Mar 20 2014
03:18 pm

I was rather dismayed today when I got a link to this Seattle Times article on how Cancer Centers are being excluded by some exchanges.

In all, only four of 19 nationally recognized comprehensive cancer centers that responded to AP's survey said patients have access through all the insurance companies in their state exchange.

I'm sorry, but this is a big problem. For years, insurance companies denied coverage to cancer patients. Now this. Another way insurance companies have found to deny treatment to cancer patients.

It should not be up to each individual signing up for health insurance to research to find out if a cancer center accepts insurance bought on the Exchange. What about folks signing up on the Exchanges that have not yet been diagnosed with cancer? How do those folks know to do the extra research? They don't.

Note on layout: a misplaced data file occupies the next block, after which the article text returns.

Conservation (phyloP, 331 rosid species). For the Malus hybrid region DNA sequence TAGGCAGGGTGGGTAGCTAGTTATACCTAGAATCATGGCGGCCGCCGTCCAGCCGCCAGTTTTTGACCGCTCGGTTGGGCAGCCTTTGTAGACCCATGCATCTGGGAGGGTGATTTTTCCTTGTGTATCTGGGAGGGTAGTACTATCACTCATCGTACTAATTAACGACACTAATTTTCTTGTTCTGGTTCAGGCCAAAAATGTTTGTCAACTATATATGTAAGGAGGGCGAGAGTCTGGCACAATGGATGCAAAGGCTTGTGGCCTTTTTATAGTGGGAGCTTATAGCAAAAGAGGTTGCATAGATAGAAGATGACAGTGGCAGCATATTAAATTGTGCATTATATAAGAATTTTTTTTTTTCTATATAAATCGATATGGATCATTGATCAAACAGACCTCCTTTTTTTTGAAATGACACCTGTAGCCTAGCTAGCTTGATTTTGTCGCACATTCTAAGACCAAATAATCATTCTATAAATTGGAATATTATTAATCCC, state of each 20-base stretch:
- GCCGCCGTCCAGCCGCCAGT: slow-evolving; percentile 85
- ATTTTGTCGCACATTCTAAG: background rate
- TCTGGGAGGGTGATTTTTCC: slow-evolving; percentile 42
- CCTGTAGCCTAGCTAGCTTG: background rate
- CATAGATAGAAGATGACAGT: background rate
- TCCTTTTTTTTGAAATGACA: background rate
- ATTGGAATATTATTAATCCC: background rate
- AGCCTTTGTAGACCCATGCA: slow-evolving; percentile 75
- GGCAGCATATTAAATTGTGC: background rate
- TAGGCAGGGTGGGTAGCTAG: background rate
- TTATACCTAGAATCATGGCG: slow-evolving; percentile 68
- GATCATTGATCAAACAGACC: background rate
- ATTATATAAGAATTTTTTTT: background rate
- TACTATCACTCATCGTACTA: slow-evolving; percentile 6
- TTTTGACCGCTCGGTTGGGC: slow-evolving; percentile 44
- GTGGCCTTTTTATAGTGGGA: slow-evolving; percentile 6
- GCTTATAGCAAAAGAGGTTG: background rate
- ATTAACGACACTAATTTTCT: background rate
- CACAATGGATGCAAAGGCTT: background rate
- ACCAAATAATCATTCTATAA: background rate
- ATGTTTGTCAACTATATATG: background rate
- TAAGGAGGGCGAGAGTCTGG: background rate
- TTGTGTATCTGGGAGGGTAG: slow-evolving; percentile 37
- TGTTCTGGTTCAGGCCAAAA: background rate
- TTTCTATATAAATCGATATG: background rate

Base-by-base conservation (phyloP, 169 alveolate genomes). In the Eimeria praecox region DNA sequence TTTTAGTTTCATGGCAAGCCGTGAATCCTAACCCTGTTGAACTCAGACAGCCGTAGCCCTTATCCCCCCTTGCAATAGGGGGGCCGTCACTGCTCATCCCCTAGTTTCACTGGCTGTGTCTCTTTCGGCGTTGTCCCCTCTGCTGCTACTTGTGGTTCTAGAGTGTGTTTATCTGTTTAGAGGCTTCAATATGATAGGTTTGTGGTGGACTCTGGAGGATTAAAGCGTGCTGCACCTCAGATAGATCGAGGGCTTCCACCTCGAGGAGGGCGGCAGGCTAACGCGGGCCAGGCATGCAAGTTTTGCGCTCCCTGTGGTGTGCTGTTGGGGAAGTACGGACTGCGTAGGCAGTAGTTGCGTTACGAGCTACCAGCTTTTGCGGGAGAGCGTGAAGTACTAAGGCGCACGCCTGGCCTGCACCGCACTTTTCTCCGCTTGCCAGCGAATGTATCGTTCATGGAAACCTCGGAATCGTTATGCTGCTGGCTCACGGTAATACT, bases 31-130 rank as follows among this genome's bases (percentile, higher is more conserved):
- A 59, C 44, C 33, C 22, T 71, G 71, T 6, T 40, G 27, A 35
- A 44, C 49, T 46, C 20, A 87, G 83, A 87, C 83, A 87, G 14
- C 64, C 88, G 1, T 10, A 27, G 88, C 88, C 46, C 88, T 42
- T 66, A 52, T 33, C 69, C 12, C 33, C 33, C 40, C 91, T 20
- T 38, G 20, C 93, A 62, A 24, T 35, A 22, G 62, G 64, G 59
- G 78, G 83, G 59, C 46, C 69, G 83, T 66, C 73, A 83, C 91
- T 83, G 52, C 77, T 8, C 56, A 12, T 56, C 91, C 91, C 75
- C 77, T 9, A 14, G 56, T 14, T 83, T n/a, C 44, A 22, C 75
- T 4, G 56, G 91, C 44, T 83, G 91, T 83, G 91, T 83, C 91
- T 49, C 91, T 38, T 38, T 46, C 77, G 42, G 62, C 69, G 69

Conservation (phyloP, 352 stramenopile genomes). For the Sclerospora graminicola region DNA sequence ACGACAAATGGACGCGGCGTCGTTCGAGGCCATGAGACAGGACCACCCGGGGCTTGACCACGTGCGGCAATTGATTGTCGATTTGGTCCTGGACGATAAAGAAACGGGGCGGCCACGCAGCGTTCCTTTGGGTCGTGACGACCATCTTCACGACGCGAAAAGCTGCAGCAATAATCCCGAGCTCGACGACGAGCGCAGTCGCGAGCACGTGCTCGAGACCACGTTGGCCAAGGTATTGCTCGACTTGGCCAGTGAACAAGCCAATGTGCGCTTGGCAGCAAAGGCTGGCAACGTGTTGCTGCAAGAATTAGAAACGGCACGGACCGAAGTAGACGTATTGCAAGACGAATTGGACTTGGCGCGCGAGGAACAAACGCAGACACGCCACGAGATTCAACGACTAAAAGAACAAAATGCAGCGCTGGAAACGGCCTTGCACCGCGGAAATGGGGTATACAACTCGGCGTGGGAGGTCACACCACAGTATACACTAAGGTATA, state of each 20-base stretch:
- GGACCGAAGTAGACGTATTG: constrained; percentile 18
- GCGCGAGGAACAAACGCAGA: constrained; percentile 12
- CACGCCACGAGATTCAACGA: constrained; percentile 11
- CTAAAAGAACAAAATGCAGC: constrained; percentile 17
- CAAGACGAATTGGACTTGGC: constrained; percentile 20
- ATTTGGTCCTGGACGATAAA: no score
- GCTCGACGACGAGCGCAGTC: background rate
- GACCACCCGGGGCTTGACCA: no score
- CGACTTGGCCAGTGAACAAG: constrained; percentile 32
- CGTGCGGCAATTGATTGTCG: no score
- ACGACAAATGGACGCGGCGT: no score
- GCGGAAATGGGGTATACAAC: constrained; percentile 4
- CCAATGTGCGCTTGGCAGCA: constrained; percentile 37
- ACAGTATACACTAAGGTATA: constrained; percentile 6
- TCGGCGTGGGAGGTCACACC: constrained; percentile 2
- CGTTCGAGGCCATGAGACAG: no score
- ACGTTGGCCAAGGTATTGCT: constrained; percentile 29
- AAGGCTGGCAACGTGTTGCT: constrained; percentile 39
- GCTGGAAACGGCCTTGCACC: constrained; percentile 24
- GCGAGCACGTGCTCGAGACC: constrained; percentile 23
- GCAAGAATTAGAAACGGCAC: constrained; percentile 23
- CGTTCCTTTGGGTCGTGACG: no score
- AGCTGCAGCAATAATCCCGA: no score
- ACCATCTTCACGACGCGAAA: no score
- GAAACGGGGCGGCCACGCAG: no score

So, what does one insurance company say about this?

In a statement, Anthem said its network was based on research involving thousands of consumers and businesses. "What we learned was that people are willing to make trade-offs in order to have access to affordable health care," the company said. "Our provider networks reflect this."


PS -- (link...)

B Harmon's picture

cancer centers

When I was living in Houston TX and diagnosed with cervical cancer, I did not rush to MD Anderson. I went to a group of oncologist that were all trained at MD Anderson that were affiliated with a local hospital chain and very convenient.

In my work as a case manager for an insurance company during the 1990s, I had many a chance to follow patients that went to MD Anderson. Generally they are the 'last hope' facility, providing treatment for those that have tried other routes but their cancer was not responding to conventional treatment.